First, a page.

Apple announced partnerships with Nike, which isn't surprising, as well as with the Mayo Clinic and Epic Systems, a software provider for a host of major hospitals and healthcare organizations. The Mayo Clinic, for example, is developing an app that will let patients' doctors keep an eye on metrics like blood pressure and reach out if they see something that causes concern.
What about home automation?
Like HealthKit, Apple's HomeKit isn't a gadget. It isn't even an app — not yet, anyway. HomeKit is a set of APIs for third-party connected home companies to integrate devices like smart door locks, thermostats, lights, and appliances more deeply into iOS 8. That, in turn, could let you coordinate multiple devices from different companies and trigger actions with Siri. For example, telling Siri you're off to bed could prompt a series of automated actions that would check your doors, while cutting the lights and turning down the heat.
Apple is working with partners like Honeywell, Haier, August, Philips, Netatmo, Withings, and many others to develop a secure communication protocol that will let your iPhone talk to a wide range of devices without forcing you to use unitasker apps to control each gadget individually.
Android's got the ability to install third-party keyboards. Does iOS 8 finally add support for this?
Funny you should ask! In addition to upgrading the existing Apple keyboard with QuickType, Apple has opened up the keyboard for third-party alternatives. This allows companies who want to support different languages and alternative input methods with their keyboards to move to iOS. For example, Swype (which uses a system where you type by sliding your finger across the keys) appeared on a sample slide during the WWDC keynote.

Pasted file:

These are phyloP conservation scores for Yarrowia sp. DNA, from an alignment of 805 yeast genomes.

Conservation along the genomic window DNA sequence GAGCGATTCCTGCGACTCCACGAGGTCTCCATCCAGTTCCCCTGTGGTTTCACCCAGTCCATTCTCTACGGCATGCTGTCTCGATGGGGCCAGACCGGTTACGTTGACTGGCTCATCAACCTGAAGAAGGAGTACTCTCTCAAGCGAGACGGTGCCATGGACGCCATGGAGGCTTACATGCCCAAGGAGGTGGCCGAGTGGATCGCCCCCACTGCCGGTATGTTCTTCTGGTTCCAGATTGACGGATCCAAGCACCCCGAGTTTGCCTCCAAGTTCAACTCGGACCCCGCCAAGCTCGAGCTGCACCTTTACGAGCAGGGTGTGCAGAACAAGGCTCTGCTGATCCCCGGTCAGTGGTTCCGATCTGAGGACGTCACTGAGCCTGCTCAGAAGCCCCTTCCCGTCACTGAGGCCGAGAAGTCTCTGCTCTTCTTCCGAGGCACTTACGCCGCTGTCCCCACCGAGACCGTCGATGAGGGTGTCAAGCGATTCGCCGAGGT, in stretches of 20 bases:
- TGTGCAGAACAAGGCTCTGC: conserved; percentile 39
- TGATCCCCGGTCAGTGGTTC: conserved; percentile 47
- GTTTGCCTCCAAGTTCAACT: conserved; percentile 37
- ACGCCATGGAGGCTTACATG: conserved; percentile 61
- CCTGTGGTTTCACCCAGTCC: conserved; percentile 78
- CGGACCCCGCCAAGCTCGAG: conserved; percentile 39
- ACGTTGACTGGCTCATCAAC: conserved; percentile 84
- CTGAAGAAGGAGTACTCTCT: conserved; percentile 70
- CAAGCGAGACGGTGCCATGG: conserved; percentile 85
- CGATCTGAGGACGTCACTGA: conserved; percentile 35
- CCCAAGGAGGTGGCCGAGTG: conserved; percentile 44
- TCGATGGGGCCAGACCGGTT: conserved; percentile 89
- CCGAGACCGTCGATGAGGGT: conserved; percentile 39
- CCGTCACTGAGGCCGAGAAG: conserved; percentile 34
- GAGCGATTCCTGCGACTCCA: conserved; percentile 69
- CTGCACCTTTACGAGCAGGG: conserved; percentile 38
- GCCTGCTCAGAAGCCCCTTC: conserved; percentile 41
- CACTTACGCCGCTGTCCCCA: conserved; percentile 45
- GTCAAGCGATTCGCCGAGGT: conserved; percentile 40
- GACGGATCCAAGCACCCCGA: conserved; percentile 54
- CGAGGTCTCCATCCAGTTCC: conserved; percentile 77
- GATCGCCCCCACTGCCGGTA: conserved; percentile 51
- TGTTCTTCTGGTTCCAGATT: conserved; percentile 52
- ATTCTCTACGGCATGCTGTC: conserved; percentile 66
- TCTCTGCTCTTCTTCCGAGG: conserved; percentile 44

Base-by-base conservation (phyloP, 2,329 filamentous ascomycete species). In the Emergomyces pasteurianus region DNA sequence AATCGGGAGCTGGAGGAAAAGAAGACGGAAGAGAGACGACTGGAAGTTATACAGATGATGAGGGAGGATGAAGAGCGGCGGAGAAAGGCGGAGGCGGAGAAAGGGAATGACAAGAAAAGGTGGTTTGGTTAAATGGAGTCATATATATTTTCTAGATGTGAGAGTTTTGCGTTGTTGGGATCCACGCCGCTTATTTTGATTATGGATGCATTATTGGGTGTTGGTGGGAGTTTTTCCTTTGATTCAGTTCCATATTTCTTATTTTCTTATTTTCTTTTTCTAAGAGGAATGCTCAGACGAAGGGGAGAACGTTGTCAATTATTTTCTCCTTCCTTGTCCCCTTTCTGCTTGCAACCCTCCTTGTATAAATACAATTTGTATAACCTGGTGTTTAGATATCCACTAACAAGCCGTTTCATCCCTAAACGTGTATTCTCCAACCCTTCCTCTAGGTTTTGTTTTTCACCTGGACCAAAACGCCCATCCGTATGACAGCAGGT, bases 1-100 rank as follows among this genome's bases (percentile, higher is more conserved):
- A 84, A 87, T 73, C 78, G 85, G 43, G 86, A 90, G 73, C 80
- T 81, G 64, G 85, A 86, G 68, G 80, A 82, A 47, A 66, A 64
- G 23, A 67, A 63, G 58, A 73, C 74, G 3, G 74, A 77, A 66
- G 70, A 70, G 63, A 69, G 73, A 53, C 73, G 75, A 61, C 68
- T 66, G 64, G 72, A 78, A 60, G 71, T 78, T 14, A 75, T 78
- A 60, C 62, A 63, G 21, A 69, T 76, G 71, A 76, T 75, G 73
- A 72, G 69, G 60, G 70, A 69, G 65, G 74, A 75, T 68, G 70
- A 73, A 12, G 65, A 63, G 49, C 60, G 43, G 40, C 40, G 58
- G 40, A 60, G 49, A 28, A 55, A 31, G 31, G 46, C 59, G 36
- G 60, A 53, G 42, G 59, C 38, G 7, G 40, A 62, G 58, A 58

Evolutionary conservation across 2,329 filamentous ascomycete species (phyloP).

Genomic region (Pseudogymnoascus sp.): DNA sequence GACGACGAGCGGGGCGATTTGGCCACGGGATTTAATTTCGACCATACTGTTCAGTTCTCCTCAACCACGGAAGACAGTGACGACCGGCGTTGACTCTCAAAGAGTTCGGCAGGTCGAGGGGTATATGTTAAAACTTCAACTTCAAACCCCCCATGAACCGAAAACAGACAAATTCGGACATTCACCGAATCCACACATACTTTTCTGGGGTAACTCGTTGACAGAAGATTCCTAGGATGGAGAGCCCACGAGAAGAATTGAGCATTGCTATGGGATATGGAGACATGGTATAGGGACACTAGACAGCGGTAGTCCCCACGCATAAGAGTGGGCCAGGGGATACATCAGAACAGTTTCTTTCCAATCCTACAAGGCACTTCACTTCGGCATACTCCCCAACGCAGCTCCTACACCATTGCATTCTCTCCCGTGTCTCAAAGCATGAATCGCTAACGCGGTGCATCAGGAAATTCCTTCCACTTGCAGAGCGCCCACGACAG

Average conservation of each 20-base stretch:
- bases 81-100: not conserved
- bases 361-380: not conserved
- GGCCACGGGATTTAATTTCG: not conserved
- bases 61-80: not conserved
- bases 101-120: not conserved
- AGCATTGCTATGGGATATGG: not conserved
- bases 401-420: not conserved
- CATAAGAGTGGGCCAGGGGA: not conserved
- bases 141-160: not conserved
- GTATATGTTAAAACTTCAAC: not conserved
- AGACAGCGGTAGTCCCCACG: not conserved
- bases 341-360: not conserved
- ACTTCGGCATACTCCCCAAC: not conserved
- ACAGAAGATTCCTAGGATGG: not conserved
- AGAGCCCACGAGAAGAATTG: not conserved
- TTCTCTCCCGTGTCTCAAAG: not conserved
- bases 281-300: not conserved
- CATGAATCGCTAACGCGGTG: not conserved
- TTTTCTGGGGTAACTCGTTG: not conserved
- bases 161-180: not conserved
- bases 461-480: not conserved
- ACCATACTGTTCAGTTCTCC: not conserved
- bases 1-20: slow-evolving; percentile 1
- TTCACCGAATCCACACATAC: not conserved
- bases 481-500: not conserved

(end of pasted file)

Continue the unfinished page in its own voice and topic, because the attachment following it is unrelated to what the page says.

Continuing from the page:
Some keyboards send your data across the Internet to make auto-correct suggestions, which is scary if you don't want your keystrokes being logged by other people's servers. Apple will let third-party keyboards send your data, but only after asking — so if you don't like the idea of sharing what you type with others, you can say no.
What if I don't want a bunch of apps getting in my way or causing security problems?
As with most things on iOS, you'll be able to turn this stuff off in the Settings app. Apple says these new app options will be sandboxed and are designed to be very secure, but ultimately the control will be in your hands. If you want to tell an app to go away, you'll be able to do so in the Settings.
Can other apps use Touch ID?
Yes! In iOS 7, the touch sensor on the iPhone 5s could only be used to unlock the phone and approve purchases. But in iOS 8, apps can be updated to unlock themselves when the Touch ID sensor verifies a person's identity. The apps themselves won't get any access to your fingerprint data; that remains held in the "secure enclave" area of the iPhone's processor. But they'll get a thumbs-up message — so to speak! — when the fingerprint has been verified.
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